Kerning is similar to tracking, but they are not the same thing. Tracking is the process of adjusting the spacing of all characters in a word, and is applied evenly.

05. Measure

The term 'measure' describes the width of a text block. If you're seeking to achieve the optimum reading experience, it's clearly an important consideration. If your lines are too long, your reader can easily get lost, while a too-short measure breaks up the reading experience unnecessarily. 

There are a number of theories to help you define the ideal measure for your typography. One rule of thumb is that your lines should be 2-3 alphabets in length (so 52-78 characters, including spaces). 

06. Hierarchy and scale

If all the type within a layout looks the same, it's difficult to know which is the most important information. Size is one key way in which typographers create hierarchy and guide their readers. Headings are usually large, sub-headings are smaller, and body type is smaller still.

Size is not the only way to define hierarchy – it can also be achieved with colour, spacing and weight.

Next page: Glossary of typographic terms


Pronouced 'ash', this is a ligature of two letters – 'a' and 'e'. The aesc derives from Old English, where it represented a diphthong vowel, and has successfully migrated to other alphabets including Danish and Icelandic.


The constricted opening of a glyph, as seen in the letter 'e'. Varying the size of the aperture has a direct effect on the legibility of a letterform and, ultimately, readability. Apertures can be 'closed' (shown in orange here) or 'open' (green).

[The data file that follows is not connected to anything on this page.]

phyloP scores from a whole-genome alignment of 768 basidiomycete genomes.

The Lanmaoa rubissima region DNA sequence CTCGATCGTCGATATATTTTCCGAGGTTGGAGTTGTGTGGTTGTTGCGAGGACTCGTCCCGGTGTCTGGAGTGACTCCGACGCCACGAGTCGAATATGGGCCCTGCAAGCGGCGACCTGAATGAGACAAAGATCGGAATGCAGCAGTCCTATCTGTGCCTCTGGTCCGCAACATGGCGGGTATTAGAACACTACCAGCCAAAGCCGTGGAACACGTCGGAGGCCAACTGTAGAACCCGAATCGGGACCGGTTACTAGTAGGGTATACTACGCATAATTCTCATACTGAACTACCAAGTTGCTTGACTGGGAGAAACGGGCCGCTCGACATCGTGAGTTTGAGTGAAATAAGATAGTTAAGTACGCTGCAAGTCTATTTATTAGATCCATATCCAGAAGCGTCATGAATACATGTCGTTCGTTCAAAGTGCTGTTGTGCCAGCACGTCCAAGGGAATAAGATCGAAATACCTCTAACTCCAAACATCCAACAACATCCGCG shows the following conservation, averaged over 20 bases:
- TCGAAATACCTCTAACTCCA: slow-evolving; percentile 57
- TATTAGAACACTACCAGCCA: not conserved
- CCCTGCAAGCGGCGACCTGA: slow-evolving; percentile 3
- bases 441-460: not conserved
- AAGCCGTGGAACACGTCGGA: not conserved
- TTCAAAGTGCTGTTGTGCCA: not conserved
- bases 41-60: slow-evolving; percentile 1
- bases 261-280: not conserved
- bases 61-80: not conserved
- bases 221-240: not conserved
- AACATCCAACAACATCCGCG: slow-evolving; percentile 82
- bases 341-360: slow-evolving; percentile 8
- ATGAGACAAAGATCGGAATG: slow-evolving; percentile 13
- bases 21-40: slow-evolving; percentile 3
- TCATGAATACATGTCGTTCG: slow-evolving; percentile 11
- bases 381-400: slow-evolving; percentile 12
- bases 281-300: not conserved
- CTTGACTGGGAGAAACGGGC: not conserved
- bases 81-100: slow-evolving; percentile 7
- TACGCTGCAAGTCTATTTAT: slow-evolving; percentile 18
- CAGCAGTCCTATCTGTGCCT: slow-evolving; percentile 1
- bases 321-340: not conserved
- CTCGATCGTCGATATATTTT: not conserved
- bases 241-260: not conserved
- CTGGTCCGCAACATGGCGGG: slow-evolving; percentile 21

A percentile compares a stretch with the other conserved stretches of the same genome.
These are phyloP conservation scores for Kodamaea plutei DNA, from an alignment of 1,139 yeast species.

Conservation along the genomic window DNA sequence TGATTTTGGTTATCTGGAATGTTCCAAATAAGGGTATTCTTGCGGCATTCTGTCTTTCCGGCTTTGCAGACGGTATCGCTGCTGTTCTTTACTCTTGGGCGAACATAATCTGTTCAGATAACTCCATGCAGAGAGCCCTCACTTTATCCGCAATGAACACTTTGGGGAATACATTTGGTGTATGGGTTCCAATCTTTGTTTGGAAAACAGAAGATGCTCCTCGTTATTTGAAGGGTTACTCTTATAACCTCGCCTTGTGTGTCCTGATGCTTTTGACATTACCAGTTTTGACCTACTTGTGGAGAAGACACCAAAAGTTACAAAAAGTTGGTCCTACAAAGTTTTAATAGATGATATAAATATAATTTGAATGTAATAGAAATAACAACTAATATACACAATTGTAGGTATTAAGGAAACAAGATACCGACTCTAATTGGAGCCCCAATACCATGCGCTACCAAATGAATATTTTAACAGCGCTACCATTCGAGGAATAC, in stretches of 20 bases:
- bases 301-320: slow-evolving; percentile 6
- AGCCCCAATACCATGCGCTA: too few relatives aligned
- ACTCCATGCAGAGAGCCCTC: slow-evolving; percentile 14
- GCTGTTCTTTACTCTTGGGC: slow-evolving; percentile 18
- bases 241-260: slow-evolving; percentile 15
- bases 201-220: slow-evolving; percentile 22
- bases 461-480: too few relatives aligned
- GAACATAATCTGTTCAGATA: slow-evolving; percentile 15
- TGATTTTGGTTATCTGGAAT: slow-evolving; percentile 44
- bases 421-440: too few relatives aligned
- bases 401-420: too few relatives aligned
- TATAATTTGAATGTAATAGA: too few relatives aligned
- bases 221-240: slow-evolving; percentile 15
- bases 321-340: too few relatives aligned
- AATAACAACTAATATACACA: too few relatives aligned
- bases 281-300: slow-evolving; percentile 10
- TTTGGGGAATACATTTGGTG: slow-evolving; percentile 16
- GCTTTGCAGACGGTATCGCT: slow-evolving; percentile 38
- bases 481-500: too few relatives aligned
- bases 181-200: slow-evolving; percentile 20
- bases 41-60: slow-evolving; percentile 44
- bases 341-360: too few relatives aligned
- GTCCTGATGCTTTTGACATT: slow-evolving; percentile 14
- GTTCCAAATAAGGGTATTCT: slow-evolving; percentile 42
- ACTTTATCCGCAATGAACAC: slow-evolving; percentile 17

The point at the top of a character where the left and right strokes meet. The example might be the top point of an uppercase 'A'.


A horizontal stroke that does not connect to a stroke or stem at one or both ends – such as the top of the capital T.


The part of a lowercase letterform that projects above the x-height of the font. Ascenders are important for ease of prolonged reading, though the combination of too much ascender-height and not enough x-height can cause problems.


The baseline is where the feet of your capital letters sit. Below this line are descenders and loops.


An uppercase B and lowercase A with curved bowls highlighted

A bowl refers to the shapely, enclosed parts of letterforms. They appear in both lowercase (b) and uppercase (B) characters.


The curved terminal at the top of letters such as 'a', 'c', 'f' and 'r'. So named because they look a bit like a bird's beak. 


Bicameral refers to alphabets that have upper- and lowercase letterforms. For example, Roman and Cyrillic alphabets are bicameral. Hebrew and Arabic do not have lowercase and uppercase letters, so they are referred to as unicameral.


Letters with brackets highlighted

A wedge-like shape that joins a serif to the stem of a font in some typefaces. Shown in orange in the image above.

Cap height

The height of a capital letter above the baseline.


The job of adjusting point size and letter spacing in a bid to make text occupy its allotted space in a harmonious fashion.


The enclosed – or partially enclosed – portion of letterforms such as 'c', the lower part of 'e' and 'g'. Shown in orange above. Be careful not to mix up counters and bowls.


The crossbar connects two strokes, as in 'H'. Not to be confused with the cross-stroke, which cuts through the stem of letterforms such as 't'.